Guantanamo Bay Has 10th Anniversary With Protests
Shortly after President Barack Obama signed the National Defense Authorization Bill (NDAA) into law on New Year’s Eve, Amnesty International announced it would join 45 other organizations to protest the NDAA and the military prison at Guantanamo Bay, Cuba in front of the White House on January 11 (today)—the 10th anniversary of Guantanamo’s opening.
The bill many feel is the beginning of a militarized state of government, where even American citizens can be detained without charge or trial indefinitely for suspicion of “terrorism” or providing aid to terrorists or “associated forces” anywhere in the world, including on American soil.
The protest march in Washington D.C., will join marches in other U.S. cities including Miami, Boston, San Francisco and Chicago; along with events around the world in Paris, Toronto, Madrid, Berlin, London, Brussels and others according to Reuters.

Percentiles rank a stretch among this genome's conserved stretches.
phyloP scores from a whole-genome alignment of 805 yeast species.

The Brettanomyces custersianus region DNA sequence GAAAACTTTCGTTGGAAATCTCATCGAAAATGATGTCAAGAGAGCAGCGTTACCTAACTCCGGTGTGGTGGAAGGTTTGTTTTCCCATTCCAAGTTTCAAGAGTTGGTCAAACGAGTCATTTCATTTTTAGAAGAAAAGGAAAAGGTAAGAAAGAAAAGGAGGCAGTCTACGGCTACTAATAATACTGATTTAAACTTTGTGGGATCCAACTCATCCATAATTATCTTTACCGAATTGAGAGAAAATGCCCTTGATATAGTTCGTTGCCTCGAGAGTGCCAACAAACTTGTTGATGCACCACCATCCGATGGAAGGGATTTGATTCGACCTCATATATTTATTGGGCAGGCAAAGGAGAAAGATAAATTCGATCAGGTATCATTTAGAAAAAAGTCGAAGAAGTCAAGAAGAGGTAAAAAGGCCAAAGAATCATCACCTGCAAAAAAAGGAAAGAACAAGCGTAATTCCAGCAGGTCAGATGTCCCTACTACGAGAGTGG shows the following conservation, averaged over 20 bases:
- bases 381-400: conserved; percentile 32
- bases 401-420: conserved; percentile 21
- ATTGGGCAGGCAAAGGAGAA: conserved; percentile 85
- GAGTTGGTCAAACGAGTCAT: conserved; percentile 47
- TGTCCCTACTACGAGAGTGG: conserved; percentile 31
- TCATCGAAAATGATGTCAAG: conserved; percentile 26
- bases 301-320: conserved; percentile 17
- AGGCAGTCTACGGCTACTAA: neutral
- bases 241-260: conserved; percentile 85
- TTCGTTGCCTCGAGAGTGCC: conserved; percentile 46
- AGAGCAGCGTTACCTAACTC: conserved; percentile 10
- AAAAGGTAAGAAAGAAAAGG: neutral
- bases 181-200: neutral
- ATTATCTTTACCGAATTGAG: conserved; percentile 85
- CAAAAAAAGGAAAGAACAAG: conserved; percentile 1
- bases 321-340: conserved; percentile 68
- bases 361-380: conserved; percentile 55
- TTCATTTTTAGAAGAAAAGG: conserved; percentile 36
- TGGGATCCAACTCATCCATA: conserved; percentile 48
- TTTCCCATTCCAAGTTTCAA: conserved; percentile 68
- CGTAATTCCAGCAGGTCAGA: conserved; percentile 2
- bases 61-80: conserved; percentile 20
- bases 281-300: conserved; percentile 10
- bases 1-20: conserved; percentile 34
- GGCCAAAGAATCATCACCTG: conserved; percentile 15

The prison was established after the September 11, 2001 attacks and the invasion of Afghanistan by U.S.-led forces. The first prisoners arrived on January 11, 2002. Since then some 779 foreign captives have been detained with 171 remaining.
For more on the protest march click here.
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